March 20, 2005


Why Germany can't create jobs: European Union leaders meet Tuesday in Brussels in a bid to revive Europe's stagnant economy. (William Boston, 3/21/05, The Christian Science Monitor)

When Chancellor Gerhard Schröder took office in 1998, 3.9 million Germans - 10.2 percent of the workforce - couldn't find jobs. Last month, that number reached 5.2 million - 12.6 percent.

Mr. Schröder's center-left government, which campaigned on a pledge to create jobs, has issued bold economic and social welfare changes, including tax cuts, expanded shopping hours, healthcare and pension reform, and a controversial cut in unemployment benefits intended to encourage people to get back to work. But none of those steps have improved Germany's chronic job crisis.

Fearing continued voter backlash in key state elections, the German government last week held a "jobs summit" with opposition leaders. It emerged with a plan to slash the corporate tax rate to 19 percent, from 25 percent. And it pledged relief for mid-sized companies and increased public investment in infrastructure and education.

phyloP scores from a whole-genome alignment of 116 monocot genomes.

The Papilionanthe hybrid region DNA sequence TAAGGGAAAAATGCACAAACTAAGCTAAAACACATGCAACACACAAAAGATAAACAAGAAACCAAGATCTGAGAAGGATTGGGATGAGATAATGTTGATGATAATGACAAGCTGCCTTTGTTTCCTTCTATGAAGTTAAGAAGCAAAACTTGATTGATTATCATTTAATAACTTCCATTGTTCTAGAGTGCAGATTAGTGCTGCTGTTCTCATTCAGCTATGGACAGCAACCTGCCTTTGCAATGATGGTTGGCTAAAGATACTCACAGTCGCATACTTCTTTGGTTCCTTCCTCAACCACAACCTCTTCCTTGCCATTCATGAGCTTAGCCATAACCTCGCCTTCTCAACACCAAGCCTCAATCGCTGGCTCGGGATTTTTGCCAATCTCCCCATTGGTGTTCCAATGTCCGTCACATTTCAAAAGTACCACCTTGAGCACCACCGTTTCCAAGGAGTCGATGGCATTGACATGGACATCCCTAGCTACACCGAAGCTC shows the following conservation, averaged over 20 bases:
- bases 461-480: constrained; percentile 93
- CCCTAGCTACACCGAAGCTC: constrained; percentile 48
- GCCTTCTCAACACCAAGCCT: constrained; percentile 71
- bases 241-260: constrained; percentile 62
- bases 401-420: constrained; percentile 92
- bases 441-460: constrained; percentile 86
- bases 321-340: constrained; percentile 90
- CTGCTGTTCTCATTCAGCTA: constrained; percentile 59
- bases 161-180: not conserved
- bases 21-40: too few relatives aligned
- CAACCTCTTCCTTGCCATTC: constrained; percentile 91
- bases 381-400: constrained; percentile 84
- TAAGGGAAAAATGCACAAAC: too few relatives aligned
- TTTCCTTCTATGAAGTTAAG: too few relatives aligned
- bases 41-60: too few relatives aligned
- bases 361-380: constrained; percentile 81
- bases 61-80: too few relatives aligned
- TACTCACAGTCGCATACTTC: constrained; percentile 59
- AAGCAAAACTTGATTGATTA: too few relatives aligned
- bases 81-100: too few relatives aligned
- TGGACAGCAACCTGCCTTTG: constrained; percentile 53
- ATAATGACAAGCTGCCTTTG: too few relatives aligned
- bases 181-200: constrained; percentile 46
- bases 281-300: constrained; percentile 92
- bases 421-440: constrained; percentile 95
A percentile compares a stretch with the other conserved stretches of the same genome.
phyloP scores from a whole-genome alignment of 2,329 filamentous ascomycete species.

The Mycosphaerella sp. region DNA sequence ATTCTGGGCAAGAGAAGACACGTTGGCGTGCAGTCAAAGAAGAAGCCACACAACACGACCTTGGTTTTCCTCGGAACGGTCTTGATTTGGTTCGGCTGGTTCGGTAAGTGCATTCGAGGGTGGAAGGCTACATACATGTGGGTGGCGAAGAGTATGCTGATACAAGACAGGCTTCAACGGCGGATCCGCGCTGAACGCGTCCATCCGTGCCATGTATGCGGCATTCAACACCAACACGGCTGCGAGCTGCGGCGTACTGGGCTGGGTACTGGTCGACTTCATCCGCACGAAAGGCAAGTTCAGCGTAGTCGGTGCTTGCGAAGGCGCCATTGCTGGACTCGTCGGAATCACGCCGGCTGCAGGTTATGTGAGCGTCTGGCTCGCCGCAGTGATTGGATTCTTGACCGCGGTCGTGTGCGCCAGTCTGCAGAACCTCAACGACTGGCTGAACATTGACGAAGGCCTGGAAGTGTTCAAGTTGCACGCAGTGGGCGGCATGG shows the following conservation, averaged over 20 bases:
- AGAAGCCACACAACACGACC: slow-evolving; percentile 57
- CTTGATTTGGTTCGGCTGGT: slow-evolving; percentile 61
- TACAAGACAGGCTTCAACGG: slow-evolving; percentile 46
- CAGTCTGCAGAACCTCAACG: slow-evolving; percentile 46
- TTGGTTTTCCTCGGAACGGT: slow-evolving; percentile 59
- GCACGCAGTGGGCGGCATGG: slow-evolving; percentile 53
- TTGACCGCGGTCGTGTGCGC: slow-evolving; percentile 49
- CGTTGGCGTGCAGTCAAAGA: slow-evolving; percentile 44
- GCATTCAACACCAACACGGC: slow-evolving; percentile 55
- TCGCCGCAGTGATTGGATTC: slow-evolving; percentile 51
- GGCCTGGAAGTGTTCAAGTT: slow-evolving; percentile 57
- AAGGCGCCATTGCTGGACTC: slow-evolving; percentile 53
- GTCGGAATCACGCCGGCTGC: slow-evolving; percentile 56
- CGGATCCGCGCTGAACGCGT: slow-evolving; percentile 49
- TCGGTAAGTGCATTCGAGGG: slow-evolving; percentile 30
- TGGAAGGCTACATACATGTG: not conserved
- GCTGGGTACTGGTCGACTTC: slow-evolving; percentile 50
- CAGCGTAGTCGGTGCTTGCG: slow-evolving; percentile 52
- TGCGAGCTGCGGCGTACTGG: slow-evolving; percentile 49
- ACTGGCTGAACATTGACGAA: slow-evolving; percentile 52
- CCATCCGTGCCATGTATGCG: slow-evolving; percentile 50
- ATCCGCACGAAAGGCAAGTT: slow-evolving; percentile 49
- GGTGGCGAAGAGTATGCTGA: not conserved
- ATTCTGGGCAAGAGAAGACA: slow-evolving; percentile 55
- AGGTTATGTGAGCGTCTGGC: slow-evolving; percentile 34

The new set of proposals are motivated as much by politics as by economic reality. [...]

The problem, say analysts, is that the government, which is closely allied with labor unions, is unwilling to deregulate the labor market to the extent that economists say is necessary to boost investment and job growth. Because Schröder didn't seek further labor-market reform, response to job summit was muted.

So my first grade teacher was wrong--it turns out when you mix Red and Green you get a Depression.

Posted by Orrin Judd at March 20, 2005 6:30 PM

I work in financial services and am constantly hearing how the Euro is going to replace the dollar in the near future. I point to articles like this and argue the Euro won't even be around in 5 years. Somebody is going to be wrong bigtime.

Posted by: AWW at March 20, 2005 8:51 PM

Wonder if Milton Friedman reconsidered his prediction again?

Posted by: Sandy P at March 20, 2005 9:10 PM

German inability to create jobs is the direct result of the difficulty of starting up companies. There is a system of red tape and bureaucracy that is absolutely frightening, much of which is the kind of pseudo-nostalgic nonsense to protect 'small business' that the dim-witted, inbred paleo-cons would bring to America to fight evil Wal-Marts if they could.

Posted by: bart at March 21, 2005 6:41 AM